views into data, relational and object. 90% of code is common between relational and object, and in terms of disk management and networking needs they're very similar. Cullinet could have beaten us in the marketplace if they'd evolved their technology and taken relational seriously. IBM has had 30 years of evolving technology like this, as Intel has moved gracefully from the 8086 and will soon have the 80586, he says. There will be one company and one database, with common transaction management and security features, but two windows into that data, relational and object, with another schema based on the object extensions to SQL Oracle has been working on for the last two years, he claims. The long delayed version 7 of the database will have some object-like features, such as stored procedures which will act like object messages and some means of providing encapsulation. In strict object-oriented terms encapsulation means a form of information hiding, or how the internals of a piece of code or part of a system are made invisible to other parts of a system and are only accessible via a defined interface. It will also hold large bit streams, Binary Large Objects, the so-called poor man's objects offerd by some other vendors such as Ingres and Informix Software Inc. Users are still on version 6: Ellison now admits he made a mistake by holding onto version 7 for so long, and that it should have been released in two chunks - We had cracked referential integrity two years ago. Anyway, version 7 will finally be released sometime this summer - Oracle says you can have a beta version now if you ring them up - and in 7.1 users will have a very fast access method for storing a high level Object SQL applications programming interface; by version 8, which on past form may be as released as much as two years after 7 goes into production, developers will be offered inheritance and class hierarchies, as well as a separate object level schema and a programming interface at a higher level than SQL, Object SQL. Ellison also sees Oracle getting the world to accept his Object SQL as the industry leader in the same way that IBM got the world to buy into SQL itself, which had many technologically superior rivals such as Ingres' query language at the time but which became de facto standard. This may be somewhat of a surprise to the Object Management Group, which tends to the democratic, never a political style that has particularly appealed to Ellison, and which seems unlikely to roll over so easily and agree to this. So objects uber alles, Larry? Not that simple, it turns out. Actually Ellison sees object orientation as being at the same stage as Oracle was in 1979 when it started - a neat tool but not for grown ups.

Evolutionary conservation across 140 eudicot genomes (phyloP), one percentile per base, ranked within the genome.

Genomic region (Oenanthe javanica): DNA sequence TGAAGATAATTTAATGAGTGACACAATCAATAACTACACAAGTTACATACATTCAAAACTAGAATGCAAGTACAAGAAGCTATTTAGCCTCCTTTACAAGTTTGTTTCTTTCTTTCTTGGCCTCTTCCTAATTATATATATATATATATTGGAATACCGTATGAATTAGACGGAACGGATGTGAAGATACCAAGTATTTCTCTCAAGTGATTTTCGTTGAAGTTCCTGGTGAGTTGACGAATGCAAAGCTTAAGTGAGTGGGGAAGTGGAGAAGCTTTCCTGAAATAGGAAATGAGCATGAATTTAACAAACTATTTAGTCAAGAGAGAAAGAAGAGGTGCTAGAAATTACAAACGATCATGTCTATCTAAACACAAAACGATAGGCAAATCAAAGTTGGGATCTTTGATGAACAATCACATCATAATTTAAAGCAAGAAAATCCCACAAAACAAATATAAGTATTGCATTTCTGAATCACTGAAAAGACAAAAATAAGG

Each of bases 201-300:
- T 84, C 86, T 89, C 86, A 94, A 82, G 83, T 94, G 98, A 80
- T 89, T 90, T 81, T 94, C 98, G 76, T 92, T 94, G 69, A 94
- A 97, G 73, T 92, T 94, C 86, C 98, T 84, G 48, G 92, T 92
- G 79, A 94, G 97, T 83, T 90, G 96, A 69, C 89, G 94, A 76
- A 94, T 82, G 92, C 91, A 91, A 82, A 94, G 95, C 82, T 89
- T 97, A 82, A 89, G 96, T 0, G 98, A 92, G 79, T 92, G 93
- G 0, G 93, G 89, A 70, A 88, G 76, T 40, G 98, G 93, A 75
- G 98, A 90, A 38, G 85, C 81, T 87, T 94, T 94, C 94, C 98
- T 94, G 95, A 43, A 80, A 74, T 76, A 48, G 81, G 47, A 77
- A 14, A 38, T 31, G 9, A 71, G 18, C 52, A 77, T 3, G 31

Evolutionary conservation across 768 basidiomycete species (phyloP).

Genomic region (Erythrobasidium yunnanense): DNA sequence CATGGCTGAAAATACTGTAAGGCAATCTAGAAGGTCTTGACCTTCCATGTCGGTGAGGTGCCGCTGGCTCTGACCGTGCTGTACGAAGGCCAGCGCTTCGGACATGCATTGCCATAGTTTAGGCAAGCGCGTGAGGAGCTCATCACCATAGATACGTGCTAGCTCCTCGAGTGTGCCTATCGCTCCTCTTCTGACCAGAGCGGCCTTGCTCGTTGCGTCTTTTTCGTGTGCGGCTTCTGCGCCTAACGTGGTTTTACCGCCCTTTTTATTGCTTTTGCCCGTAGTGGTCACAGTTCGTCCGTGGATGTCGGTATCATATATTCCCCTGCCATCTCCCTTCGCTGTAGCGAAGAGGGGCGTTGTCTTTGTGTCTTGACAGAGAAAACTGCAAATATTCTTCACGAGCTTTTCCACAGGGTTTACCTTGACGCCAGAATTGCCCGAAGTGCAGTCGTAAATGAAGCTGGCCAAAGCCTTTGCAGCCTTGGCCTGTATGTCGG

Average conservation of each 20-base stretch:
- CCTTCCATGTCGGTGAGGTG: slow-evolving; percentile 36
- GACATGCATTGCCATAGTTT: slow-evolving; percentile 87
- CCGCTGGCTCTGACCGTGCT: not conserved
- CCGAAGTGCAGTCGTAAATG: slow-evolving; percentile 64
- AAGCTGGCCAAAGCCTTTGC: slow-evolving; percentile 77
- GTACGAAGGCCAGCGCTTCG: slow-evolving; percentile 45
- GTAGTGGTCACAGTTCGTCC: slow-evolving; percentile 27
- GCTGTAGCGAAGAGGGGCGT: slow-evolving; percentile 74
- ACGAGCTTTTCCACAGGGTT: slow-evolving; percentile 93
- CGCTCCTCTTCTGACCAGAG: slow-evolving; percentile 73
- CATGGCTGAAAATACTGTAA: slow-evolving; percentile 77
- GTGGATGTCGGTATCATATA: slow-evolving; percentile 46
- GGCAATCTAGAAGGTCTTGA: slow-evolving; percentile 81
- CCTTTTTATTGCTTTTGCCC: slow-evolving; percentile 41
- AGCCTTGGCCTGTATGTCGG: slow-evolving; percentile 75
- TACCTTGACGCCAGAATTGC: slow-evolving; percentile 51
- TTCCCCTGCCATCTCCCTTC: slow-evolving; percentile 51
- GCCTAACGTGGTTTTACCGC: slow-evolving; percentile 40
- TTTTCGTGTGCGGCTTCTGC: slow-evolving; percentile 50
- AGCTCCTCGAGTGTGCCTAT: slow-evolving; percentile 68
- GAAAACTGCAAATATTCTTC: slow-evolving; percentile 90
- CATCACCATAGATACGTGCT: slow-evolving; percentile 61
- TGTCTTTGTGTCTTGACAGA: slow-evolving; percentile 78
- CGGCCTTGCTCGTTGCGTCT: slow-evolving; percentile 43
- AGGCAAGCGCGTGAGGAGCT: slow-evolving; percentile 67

Little children

Before 4GLs and report writers, relational databases were just a nifty little bit of software. Without an object database and an object report writer and all the other tools, objects are the same. Users should not mess around with this very immature technology. It's not for little children. Anyone who wants to build mission-critical applications in C++ is on drugs. What is the world to make of all this? On the one hand, a company as big as Oracle coming out for objects is a fantastic boost to the take-up of the technology, and to the efforts of bodies like the Object Management Group. On the other, Oracle is one of the greatest exponents of software marketing nous: Ellison is jumping on the right bandwaggon at about the right time with the simultaneous message - Objects are great and we'll offer them/Objects are scary so don't dump relational. But Oracle going objects can't be a bad thing. Just remember two things. Only 7% of the world's computerised data is even relational yet - the rest is still on IDMS and IMS. And Larry doesn't want history to repeat itself as farce - a farce we could all enjoy at his expense. Imagine for a moment you're the head of the market-leading database company...